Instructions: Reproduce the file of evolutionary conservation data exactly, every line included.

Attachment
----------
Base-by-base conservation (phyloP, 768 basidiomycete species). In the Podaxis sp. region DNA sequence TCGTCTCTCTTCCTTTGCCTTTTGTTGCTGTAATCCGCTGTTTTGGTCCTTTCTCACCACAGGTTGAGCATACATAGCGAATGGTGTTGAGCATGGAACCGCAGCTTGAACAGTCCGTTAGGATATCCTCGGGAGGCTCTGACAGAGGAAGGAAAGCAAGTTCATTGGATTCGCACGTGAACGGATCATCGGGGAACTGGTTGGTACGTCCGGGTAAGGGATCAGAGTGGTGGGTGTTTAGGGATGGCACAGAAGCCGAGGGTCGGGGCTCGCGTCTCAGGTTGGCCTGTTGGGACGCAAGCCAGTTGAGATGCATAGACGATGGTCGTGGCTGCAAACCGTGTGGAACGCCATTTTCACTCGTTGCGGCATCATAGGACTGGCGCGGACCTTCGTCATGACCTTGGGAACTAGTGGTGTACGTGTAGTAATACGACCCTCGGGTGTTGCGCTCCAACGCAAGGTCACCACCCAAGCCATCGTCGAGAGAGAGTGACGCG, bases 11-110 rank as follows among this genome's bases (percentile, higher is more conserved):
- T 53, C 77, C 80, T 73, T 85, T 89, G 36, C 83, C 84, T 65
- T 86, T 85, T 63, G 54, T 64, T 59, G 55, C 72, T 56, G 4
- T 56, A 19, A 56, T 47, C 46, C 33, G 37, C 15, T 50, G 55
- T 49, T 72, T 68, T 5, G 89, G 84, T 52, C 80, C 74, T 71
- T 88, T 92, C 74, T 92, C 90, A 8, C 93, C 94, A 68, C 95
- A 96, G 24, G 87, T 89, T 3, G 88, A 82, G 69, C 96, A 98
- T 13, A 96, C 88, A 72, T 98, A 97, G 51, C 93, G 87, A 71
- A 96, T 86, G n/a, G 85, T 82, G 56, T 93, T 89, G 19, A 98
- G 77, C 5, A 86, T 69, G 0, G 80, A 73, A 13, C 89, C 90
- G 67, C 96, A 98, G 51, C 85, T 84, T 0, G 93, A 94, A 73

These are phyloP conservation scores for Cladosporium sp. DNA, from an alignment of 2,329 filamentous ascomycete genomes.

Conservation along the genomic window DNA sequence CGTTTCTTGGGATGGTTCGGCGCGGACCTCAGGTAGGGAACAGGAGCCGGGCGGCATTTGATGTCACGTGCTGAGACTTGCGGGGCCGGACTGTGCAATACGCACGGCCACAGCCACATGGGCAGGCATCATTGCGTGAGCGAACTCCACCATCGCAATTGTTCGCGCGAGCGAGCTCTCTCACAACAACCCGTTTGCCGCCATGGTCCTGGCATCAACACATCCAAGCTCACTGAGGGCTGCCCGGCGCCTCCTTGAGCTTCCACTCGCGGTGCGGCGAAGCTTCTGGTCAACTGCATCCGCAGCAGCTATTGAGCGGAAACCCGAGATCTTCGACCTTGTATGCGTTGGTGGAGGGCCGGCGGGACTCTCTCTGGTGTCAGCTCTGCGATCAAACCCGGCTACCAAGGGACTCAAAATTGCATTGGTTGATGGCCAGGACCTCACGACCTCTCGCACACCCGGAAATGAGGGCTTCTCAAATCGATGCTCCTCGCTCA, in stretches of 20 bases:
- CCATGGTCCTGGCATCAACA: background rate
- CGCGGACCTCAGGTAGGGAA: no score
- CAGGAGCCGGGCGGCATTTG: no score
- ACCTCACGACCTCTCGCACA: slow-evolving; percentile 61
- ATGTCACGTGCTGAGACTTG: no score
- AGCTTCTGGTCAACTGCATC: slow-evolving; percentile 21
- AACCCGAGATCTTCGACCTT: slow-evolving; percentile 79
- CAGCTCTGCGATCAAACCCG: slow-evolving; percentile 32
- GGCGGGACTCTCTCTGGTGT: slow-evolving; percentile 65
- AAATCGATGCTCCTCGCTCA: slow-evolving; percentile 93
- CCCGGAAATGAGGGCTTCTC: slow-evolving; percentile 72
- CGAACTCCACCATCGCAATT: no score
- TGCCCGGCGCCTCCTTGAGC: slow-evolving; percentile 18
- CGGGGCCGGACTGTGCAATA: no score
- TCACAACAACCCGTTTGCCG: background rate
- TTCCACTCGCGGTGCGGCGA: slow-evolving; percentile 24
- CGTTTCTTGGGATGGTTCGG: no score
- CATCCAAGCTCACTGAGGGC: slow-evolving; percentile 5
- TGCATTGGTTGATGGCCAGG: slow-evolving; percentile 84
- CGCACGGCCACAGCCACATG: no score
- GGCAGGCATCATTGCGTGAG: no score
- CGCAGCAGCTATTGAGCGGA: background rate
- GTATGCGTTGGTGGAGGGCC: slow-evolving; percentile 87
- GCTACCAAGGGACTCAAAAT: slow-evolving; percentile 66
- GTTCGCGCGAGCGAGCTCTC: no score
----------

Base-by-base conservation (phyloP, 768 basidiomycete species). In the Podaxis sp. region DNA sequence TCGTCTCTCTTCCTTTGCCTTTTGTTGCTGTAATCCGCTGTTTTGGTCCTTTCTCACCACAGGTTGAGCATACATAGCGAATGGTGTTGAGCATGGAACCGCAGCTTGAACAGTCCGTTAGGATATCCTCGGGAGGCTCTGACAGAGGAAGGAAAGCAAGTTCATTGGATTCGCACGTGAACGGATCATCGGGGAACTGGTTGGTACGTCCGGGTAAGGGATCAGAGTGGTGGGTGTTTAGGGATGGCACAGAAGCCGAGGGTCGGGGCTCGCGTCTCAGGTTGGCCTGTTGGGACGCAAGCCAGTTGAGATGCATAGACGATGGTCGTGGCTGCAAACCGTGTGGAACGCCATTTTCACTCGTTGCGGCATCATAGGACTGGCGCGGACCTTCGTCATGACCTTGGGAACTAGTGGTGTACGTGTAGTAATACGACCCTCGGGTGTTGCGCTCCAACGCAAGGTCACCACCCAAGCCATCGTCGAGAGAGAGTGACGCG, bases 11-110 rank as follows among this genome's bases (percentile, higher is more conserved):
- T 53, C 77, C 80, T 73, T 85, T 89, G 36, C 83, C 84, T 65
- T 86, T 85, T 63, G 54, T 64, T 59, G 55, C 72, T 56, G 4
- T 56, A 19, A 56, T 47, C 46, C 33, G 37, C 15, T 50, G 55
- T 49, T 72, T 68, T 5, G 89, G 84, T 52, C 80, C 74, T 71
- T 88, T 92, C 74, T 92, C 90, A 8, C 93, C 94, A 68, C 95
- A 96, G 24, G 87, T 89, T 3, G 88, A 82, G 69, C 96, A 98
- T 13, A 96, C 88, A 72, T 98, A 97, G 51, C 93, G 87, A 71
- A 96, T 86, G n/a, G 85, T 82, G 56, T 93, T 89, G 19, A 98
- G 77, C 5, A 86, T 69, G 0, G 80, A 73, A 13, C 89, C 90
- G 67, C 96, A 98, G 51, C 85, T 84, T 0, G 93, A 94, A 73

These are phyloP conservation scores for Cladosporium sp. DNA, from an alignment of 2,329 filamentous ascomycete genomes.

Conservation along the genomic window DNA sequence CGTTTCTTGGGATGGTTCGGCGCGGACCTCAGGTAGGGAACAGGAGCCGGGCGGCATTTGATGTCACGTGCTGAGACTTGCGGGGCCGGACTGTGCAATACGCACGGCCACAGCCACATGGGCAGGCATCATTGCGTGAGCGAACTCCACCATCGCAATTGTTCGCGCGAGCGAGCTCTCTCACAACAACCCGTTTGCCGCCATGGTCCTGGCATCAACACATCCAAGCTCACTGAGGGCTGCCCGGCGCCTCCTTGAGCTTCCACTCGCGGTGCGGCGAAGCTTCTGGTCAACTGCATCCGCAGCAGCTATTGAGCGGAAACCCGAGATCTTCGACCTTGTATGCGTTGGTGGAGGGCCGGCGGGACTCTCTCTGGTGTCAGCTCTGCGATCAAACCCGGCTACCAAGGGACTCAAAATTGCATTGGTTGATGGCCAGGACCTCACGACCTCTCGCACACCCGGAAATGAGGGCTTCTCAAATCGATGCTCCTCGCTCA, in stretches of 20 bases:
- CCATGGTCCTGGCATCAACA: background rate
- CGCGGACCTCAGGTAGGGAA: no score
- CAGGAGCCGGGCGGCATTTG: no score
- ACCTCACGACCTCTCGCACA: slow-evolving; percentile 61
- ATGTCACGTGCTGAGACTTG: no score
- AGCTTCTGGTCAACTGCATC: slow-evolving; percentile 21
- AACCCGAGATCTTCGACCTT: slow-evolving; percentile 79
- CAGCTCTGCGATCAAACCCG: slow-evolving; percentile 32
- GGCGGGACTCTCTCTGGTGT: slow-evolving; percentile 65
- AAATCGATGCTCCTCGCTCA: slow-evolving; percentile 93
- CCCGGAAATGAGGGCTTCTC: slow-evolving; percentile 72
- CGAACTCCACCATCGCAATT: no score
- TGCCCGGCGCCTCCTTGAGC: slow-evolving; percentile 18
- CGGGGCCGGACTGTGCAATA: no score
- TCACAACAACCCGTTTGCCG: background rate
- TTCCACTCGCGGTGCGGCGA: slow-evolving; percentile 24
- CGTTTCTTGGGATGGTTCGG: no score
- CATCCAAGCTCACTGAGGGC: slow-evolving; percentile 5
- TGCATTGGTTGATGGCCAGG: slow-evolving; percentile 84
- CGCACGGCCACAGCCACATG: no score
- GGCAGGCATCATTGCGTGAG: no score
- CGCAGCAGCTATTGAGCGGA: background rate
- GTATGCGTTGGTGGAGGGCC: slow-evolving; percentile 87
- GCTACCAAGGGACTCAAAAT: slow-evolving; percentile 66
- GTTCGCGCGAGCGAGCTCTC: no score